March 13, 2023
Being part of a governance, risk, and compliance (GRC) team is no easy task, as you have to stay on top of evolving expectations and laws, while connecting different business units together in a way that makes sense to other stakeholders. One area that’s been particularly tough to manage recently has been cybersecurity.
From new data security standards to heightened risks around areas like ransomware, GRC teams have their hands full. Because cybersecurity can affect organizations as a whole — such as by tying into financial risk, reputational risk, and operational risk — GRC teams often need to get involved, rather than just leaving cyber risk as an IT issue.
Yet because cybersecurity can be technically complex, it can be hard for those outside of IT to understand what your security posture looks like and what you need to do to strengthen cybersecurity. Communicating cyber risk and cybersecurity strategies to other stakeholders, like boards, can also be difficult.
To overcome these challenges, GRC teams can use cyber risk quantification (CRQ) tools and methodologies. CRQ means moving away from looking at cyber risk in abstract terms and instead objectively measuring cyber risk levels.
That can include things like assigning risk scores, or you could dive deeper with financial quantification, such as by calculating average annual expected monetary losses based on your current cybersecurity posture. Doing so can help put cyber risk into business terms and help all stakeholders get on the same page.
CRQ allows GRC teams to help the business make better ROI decisions in implementing additional controls. The right CRQ tools can also help you inform stakeholders about how you’re managing things like potential financial losses from cyber events and meeting new cyber regulations.
Specifically, tools like Kovrr’s Quantum Cyber Risk Quantification platform can help GRC teams:
Many times potential losses are simply calculated by loss per record. While a start to understanding losses, it doesn’t begin to represent the true regulatory landscape financial losses, as many fines are decreased for other reasons. By using a quantification platform that models potential losses taking into account fines that were actually imposed, GRC professionals can more accurately estimate their losses.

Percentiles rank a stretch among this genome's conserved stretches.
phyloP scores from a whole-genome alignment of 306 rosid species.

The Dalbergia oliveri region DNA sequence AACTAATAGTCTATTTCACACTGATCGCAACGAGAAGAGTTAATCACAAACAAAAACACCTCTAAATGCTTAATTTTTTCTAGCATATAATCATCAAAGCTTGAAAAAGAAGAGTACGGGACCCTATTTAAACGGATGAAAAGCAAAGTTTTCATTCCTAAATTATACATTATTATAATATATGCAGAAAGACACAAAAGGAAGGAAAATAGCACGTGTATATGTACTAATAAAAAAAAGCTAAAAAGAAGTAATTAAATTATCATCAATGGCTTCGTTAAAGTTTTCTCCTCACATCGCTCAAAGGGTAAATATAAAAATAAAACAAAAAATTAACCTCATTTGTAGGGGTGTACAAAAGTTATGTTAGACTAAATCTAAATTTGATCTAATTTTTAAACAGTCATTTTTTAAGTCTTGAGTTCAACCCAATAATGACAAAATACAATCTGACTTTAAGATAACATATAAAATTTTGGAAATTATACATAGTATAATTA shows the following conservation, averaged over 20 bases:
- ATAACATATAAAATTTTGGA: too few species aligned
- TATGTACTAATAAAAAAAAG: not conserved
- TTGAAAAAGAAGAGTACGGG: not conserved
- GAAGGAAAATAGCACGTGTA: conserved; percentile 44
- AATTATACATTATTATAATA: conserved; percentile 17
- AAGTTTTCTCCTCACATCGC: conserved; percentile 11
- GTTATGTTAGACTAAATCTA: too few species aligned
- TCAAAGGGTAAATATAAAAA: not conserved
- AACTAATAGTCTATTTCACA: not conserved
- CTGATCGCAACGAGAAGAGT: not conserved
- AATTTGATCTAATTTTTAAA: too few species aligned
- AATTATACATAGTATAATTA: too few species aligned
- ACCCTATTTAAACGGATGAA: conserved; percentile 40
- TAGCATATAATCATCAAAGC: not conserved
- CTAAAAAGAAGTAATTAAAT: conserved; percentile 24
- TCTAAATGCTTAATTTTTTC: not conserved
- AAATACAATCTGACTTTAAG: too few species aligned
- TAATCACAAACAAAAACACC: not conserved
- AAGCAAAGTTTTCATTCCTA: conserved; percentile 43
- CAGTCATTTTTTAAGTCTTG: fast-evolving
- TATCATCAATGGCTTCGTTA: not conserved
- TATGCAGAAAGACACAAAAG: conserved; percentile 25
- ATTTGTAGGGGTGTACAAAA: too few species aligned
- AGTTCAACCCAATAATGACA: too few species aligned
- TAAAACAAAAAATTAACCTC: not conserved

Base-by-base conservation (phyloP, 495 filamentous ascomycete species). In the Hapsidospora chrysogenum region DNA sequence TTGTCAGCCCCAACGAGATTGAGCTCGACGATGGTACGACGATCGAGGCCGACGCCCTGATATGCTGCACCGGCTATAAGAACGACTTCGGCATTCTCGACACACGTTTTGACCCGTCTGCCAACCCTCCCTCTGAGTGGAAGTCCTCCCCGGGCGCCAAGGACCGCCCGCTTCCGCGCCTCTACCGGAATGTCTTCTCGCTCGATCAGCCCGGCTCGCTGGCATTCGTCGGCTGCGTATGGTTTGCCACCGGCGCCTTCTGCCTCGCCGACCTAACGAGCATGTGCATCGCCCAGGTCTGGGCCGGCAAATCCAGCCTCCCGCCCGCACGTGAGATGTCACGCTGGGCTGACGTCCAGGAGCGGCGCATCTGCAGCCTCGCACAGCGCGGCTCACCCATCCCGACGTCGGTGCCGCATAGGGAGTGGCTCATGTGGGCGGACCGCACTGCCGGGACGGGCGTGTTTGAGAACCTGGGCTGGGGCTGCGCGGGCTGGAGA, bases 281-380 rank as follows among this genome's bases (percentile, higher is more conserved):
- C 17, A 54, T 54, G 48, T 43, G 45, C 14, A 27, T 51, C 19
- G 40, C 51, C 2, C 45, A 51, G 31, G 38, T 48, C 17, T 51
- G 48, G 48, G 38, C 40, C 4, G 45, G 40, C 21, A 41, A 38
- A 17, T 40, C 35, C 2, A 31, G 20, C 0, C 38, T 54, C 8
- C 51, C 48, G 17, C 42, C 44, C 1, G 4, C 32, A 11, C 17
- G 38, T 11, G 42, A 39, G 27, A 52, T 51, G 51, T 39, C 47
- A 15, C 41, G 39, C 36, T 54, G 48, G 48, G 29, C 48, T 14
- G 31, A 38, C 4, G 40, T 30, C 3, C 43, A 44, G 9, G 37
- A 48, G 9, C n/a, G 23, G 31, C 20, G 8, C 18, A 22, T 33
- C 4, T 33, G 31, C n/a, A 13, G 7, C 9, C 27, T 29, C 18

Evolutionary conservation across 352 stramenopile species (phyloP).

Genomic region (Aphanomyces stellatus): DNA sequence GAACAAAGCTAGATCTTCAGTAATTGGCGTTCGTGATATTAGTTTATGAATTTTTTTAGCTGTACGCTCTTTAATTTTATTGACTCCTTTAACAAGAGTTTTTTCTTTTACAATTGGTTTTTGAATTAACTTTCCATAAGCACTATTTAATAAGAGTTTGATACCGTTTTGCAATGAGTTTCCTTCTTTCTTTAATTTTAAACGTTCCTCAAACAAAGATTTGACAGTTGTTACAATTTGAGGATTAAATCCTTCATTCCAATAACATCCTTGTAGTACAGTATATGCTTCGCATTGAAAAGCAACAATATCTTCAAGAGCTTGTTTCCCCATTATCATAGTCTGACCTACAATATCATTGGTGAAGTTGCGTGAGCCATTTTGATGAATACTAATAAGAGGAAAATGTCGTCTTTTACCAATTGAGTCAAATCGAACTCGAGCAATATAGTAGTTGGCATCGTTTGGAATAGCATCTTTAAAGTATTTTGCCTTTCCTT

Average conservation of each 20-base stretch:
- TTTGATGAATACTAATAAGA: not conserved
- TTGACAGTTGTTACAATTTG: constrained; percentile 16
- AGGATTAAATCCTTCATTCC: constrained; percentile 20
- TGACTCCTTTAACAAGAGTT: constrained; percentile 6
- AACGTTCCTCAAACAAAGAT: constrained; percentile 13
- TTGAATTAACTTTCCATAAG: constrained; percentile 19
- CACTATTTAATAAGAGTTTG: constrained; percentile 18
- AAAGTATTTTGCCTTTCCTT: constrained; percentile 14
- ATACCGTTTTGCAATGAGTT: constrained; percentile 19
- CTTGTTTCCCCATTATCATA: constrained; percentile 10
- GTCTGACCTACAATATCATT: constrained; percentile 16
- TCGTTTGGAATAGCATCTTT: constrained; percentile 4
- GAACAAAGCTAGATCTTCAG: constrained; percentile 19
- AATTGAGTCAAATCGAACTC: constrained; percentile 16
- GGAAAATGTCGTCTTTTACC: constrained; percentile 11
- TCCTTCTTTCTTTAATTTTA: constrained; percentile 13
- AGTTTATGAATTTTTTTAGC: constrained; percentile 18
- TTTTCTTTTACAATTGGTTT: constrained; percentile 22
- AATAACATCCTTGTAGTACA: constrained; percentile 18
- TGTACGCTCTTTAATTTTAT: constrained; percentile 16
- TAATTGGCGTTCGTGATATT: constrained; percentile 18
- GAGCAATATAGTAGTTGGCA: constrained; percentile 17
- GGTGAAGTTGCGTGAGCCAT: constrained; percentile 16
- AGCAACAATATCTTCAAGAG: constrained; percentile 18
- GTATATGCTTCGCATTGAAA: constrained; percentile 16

If you don’t know what cyber risk means in financial terms, then it’s hard to understand the severity of different risks.
For example, GDPR fines vary widely, however, with cyber risk quantification, risk professionals can better break down parts of the business that can expose the organization to GDPR fines.
For example, cyber risk quantification can show that departments with customer data have better security and therefore if all data records are stored within these departments the likelihood of a GDPR fine is lower.
While you don’t want either event to happen, it’s improbable to eliminate every threat. GRC teams often need to work with stakeholders to prioritize defenses. If they can show that one type of cyber incident would result in a specific financial loss (on average), compared with other specific loss exposures for other events, then you can better prioritize where to make cyber investments, allocate budget, adjust strategy, and more.
By using cyber risk quantification, GRC professionals can track their expected exposures to different types of losses over time, for example regulatory fines, and make sure that their teams are making progress towards reducing their exposure. In addition to sharing financial data related to cyber risk, GRC teams can use CRQ tools like Quantum to visually report cyber risk levels to other stakeholders, thereby helping them understand what the impact of a cyber event could be. You can also benchmark cyber risk exposure against peers, which can help spur action. In other words, you don’t have to rely on overly technical information but can instead look at cyber risk data in concrete financial terms.
As new regulations and standards emerge, CRQ tools can help you prepare, such as by understanding issues like third-party cyber risk that you might need to report.
CRQ tools like Quantum can also help with existing regulations, such as the Payment Card Industry Data Security Standard (PCI DSS). Merchants might struggle with PCI DSS requirements like having strong access control measures. Using tools like Quantum could enable you to get a full view of your IT assets and get a single view of your data sources to more easily assess and report whether you’re meeting regulatory control requirements.
CRQ aids organizations in putting the emphasis on the “G” and “R” in “GRC”, and not only compliance. Understanding your risk in financial terms, can enable you to make strategic decisions and create a roadmap based on the exposures and threats that could lead to real financial loss.
CRQ can help prioritize between compliance requirements and regulations. It could be overwhelming for a GRC team to try and comply with every possible regulation and compliance requirement. CRQ can be used to determine which are worth investing in by highlighting the greatest decrease in potential financial losses.
Overall, CRQ can help GRC teams gain a more thorough understanding of their cybersecurity posture, and they can use these insights to more easily report on cyber issues to internal and external stakeholders.
Want to see how CRQ can help your GRC team? Book a demo.
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